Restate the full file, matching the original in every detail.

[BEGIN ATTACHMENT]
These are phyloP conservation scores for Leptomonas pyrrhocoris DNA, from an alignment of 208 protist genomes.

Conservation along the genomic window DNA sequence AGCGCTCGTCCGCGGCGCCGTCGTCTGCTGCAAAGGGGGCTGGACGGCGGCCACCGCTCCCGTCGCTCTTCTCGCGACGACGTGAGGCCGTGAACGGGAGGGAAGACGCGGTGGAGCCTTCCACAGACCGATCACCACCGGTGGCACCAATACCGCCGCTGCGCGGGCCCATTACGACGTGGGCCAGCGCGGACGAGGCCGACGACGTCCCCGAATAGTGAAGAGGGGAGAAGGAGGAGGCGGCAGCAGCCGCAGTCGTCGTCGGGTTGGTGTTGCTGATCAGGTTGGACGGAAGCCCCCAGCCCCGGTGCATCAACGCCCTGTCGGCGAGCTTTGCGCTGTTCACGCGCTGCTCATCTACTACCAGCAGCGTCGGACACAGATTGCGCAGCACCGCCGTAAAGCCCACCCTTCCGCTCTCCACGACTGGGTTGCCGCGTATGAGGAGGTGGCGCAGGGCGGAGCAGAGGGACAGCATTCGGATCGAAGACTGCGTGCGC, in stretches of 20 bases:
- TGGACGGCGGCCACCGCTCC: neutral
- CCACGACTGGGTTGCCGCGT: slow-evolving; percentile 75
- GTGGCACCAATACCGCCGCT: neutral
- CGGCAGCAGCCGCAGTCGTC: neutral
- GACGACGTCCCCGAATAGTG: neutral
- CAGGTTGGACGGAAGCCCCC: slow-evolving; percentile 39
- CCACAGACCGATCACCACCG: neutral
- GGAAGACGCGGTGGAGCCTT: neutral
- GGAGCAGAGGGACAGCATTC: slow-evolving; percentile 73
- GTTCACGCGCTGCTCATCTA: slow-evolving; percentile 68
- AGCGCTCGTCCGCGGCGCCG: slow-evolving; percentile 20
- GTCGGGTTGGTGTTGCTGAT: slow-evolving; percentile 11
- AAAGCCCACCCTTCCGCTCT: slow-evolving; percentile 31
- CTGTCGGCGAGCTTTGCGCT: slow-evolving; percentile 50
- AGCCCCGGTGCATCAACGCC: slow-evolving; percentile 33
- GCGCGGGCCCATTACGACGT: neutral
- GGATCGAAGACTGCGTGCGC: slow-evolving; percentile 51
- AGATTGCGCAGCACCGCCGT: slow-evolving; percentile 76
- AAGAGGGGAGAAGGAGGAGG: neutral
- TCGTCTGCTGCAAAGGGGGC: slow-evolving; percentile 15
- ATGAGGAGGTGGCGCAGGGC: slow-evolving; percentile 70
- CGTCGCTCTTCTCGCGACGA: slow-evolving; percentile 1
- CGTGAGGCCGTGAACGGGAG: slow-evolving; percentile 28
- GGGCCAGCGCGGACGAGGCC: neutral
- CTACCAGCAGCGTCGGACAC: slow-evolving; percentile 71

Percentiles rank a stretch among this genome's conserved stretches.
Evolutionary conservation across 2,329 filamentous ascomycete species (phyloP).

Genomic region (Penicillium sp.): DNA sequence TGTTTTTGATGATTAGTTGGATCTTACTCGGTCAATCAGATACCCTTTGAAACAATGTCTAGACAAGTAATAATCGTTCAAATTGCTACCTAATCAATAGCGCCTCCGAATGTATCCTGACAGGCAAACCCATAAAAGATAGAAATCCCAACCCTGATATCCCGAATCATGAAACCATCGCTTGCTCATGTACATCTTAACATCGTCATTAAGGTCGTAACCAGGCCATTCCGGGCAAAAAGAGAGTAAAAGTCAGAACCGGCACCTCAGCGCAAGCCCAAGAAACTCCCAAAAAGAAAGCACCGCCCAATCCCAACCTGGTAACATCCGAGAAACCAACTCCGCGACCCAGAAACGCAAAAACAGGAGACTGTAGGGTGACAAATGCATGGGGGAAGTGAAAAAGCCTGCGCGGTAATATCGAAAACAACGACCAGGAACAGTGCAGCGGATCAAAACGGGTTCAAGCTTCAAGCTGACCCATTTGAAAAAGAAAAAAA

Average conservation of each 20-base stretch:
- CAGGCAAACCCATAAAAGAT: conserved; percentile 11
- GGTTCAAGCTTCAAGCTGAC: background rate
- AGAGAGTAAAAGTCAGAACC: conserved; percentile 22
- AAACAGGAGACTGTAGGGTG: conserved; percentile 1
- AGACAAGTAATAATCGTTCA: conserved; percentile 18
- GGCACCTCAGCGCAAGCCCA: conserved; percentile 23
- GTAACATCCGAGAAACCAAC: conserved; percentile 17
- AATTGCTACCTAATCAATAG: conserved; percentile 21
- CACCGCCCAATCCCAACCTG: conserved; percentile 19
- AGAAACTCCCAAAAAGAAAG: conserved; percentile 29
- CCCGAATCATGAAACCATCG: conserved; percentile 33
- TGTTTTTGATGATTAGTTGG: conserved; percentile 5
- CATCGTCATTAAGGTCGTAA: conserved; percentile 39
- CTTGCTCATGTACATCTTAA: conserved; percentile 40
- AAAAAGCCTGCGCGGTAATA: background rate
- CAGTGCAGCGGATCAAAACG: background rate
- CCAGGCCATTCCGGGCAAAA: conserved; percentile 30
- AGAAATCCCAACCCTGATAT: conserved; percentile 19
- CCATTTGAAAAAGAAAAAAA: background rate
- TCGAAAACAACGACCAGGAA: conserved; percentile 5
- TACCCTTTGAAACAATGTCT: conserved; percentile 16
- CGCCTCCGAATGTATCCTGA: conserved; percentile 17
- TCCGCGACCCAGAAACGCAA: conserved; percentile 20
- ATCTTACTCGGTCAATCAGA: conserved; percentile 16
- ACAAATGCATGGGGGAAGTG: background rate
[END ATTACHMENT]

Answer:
These are phyloP conservation scores for Leptomonas pyrrhocoris DNA, from an alignment of 208 protist genomes.

Conservation along the genomic window DNA sequence AGCGCTCGTCCGCGGCGCCGTCGTCTGCTGCAAAGGGGGCTGGACGGCGGCCACCGCTCCCGTCGCTCTTCTCGCGACGACGTGAGGCCGTGAACGGGAGGGAAGACGCGGTGGAGCCTTCCACAGACCGATCACCACCGGTGGCACCAATACCGCCGCTGCGCGGGCCCATTACGACGTGGGCCAGCGCGGACGAGGCCGACGACGTCCCCGAATAGTGAAGAGGGGAGAAGGAGGAGGCGGCAGCAGCCGCAGTCGTCGTCGGGTTGGTGTTGCTGATCAGGTTGGACGGAAGCCCCCAGCCCCGGTGCATCAACGCCCTGTCGGCGAGCTTTGCGCTGTTCACGCGCTGCTCATCTACTACCAGCAGCGTCGGACACAGATTGCGCAGCACCGCCGTAAAGCCCACCCTTCCGCTCTCCACGACTGGGTTGCCGCGTATGAGGAGGTGGCGCAGGGCGGAGCAGAGGGACAGCATTCGGATCGAAGACTGCGTGCGC, in stretches of 20 bases:
- TGGACGGCGGCCACCGCTCC: neutral
- CCACGACTGGGTTGCCGCGT: slow-evolving; percentile 75
- GTGGCACCAATACCGCCGCT: neutral
- CGGCAGCAGCCGCAGTCGTC: neutral
- GACGACGTCCCCGAATAGTG: neutral
- CAGGTTGGACGGAAGCCCCC: slow-evolving; percentile 39
- CCACAGACCGATCACCACCG: neutral
- GGAAGACGCGGTGGAGCCTT: neutral
- GGAGCAGAGGGACAGCATTC: slow-evolving; percentile 73
- GTTCACGCGCTGCTCATCTA: slow-evolving; percentile 68
- AGCGCTCGTCCGCGGCGCCG: slow-evolving; percentile 20
- GTCGGGTTGGTGTTGCTGAT: slow-evolving; percentile 11
- AAAGCCCACCCTTCCGCTCT: slow-evolving; percentile 31
- CTGTCGGCGAGCTTTGCGCT: slow-evolving; percentile 50
- AGCCCCGGTGCATCAACGCC: slow-evolving; percentile 33
- GCGCGGGCCCATTACGACGT: neutral
- GGATCGAAGACTGCGTGCGC: slow-evolving; percentile 51
- AGATTGCGCAGCACCGCCGT: slow-evolving; percentile 76
- AAGAGGGGAGAAGGAGGAGG: neutral
- TCGTCTGCTGCAAAGGGGGC: slow-evolving; percentile 15
- ATGAGGAGGTGGCGCAGGGC: slow-evolving; percentile 70
- CGTCGCTCTTCTCGCGACGA: slow-evolving; percentile 1
- CGTGAGGCCGTGAACGGGAG: slow-evolving; percentile 28
- GGGCCAGCGCGGACGAGGCC: neutral
- CTACCAGCAGCGTCGGACAC: slow-evolving; percentile 71

Percentiles rank a stretch among this genome's conserved stretches.
Evolutionary conservation across 2,329 filamentous ascomycete species (phyloP).

Genomic region (Penicillium sp.): DNA sequence TGTTTTTGATGATTAGTTGGATCTTACTCGGTCAATCAGATACCCTTTGAAACAATGTCTAGACAAGTAATAATCGTTCAAATTGCTACCTAATCAATAGCGCCTCCGAATGTATCCTGACAGGCAAACCCATAAAAGATAGAAATCCCAACCCTGATATCCCGAATCATGAAACCATCGCTTGCTCATGTACATCTTAACATCGTCATTAAGGTCGTAACCAGGCCATTCCGGGCAAAAAGAGAGTAAAAGTCAGAACCGGCACCTCAGCGCAAGCCCAAGAAACTCCCAAAAAGAAAGCACCGCCCAATCCCAACCTGGTAACATCCGAGAAACCAACTCCGCGACCCAGAAACGCAAAAACAGGAGACTGTAGGGTGACAAATGCATGGGGGAAGTGAAAAAGCCTGCGCGGTAATATCGAAAACAACGACCAGGAACAGTGCAGCGGATCAAAACGGGTTCAAGCTTCAAGCTGACCCATTTGAAAAAGAAAAAAA

Average conservation of each 20-base stretch:
- CAGGCAAACCCATAAAAGAT: conserved; percentile 11
- GGTTCAAGCTTCAAGCTGAC: background rate
- AGAGAGTAAAAGTCAGAACC: conserved; percentile 22
- AAACAGGAGACTGTAGGGTG: conserved; percentile 1
- AGACAAGTAATAATCGTTCA: conserved; percentile 18
- GGCACCTCAGCGCAAGCCCA: conserved; percentile 23
- GTAACATCCGAGAAACCAAC: conserved; percentile 17
- AATTGCTACCTAATCAATAG: conserved; percentile 21
- CACCGCCCAATCCCAACCTG: conserved; percentile 19
- AGAAACTCCCAAAAAGAAAG: conserved; percentile 29
- CCCGAATCATGAAACCATCG: conserved; percentile 33
- TGTTTTTGATGATTAGTTGG: conserved; percentile 5
- CATCGTCATTAAGGTCGTAA: conserved; percentile 39
- CTTGCTCATGTACATCTTAA: conserved; percentile 40
- AAAAAGCCTGCGCGGTAATA: background rate
- CAGTGCAGCGGATCAAAACG: background rate
- CCAGGCCATTCCGGGCAAAA: conserved; percentile 30
- AGAAATCCCAACCCTGATAT: conserved; percentile 19
- CCATTTGAAAAAGAAAAAAA: background rate
- TCGAAAACAACGACCAGGAA: conserved; percentile 5
- TACCCTTTGAAACAATGTCT: conserved; percentile 16
- CGCCTCCGAATGTATCCTGA: conserved; percentile 17
- TCCGCGACCCAGAAACGCAA: conserved; percentile 20
- ATCTTACTCGGTCAATCAGA: conserved; percentile 16
- ACAAATGCATGGGGGAAGTG: background rate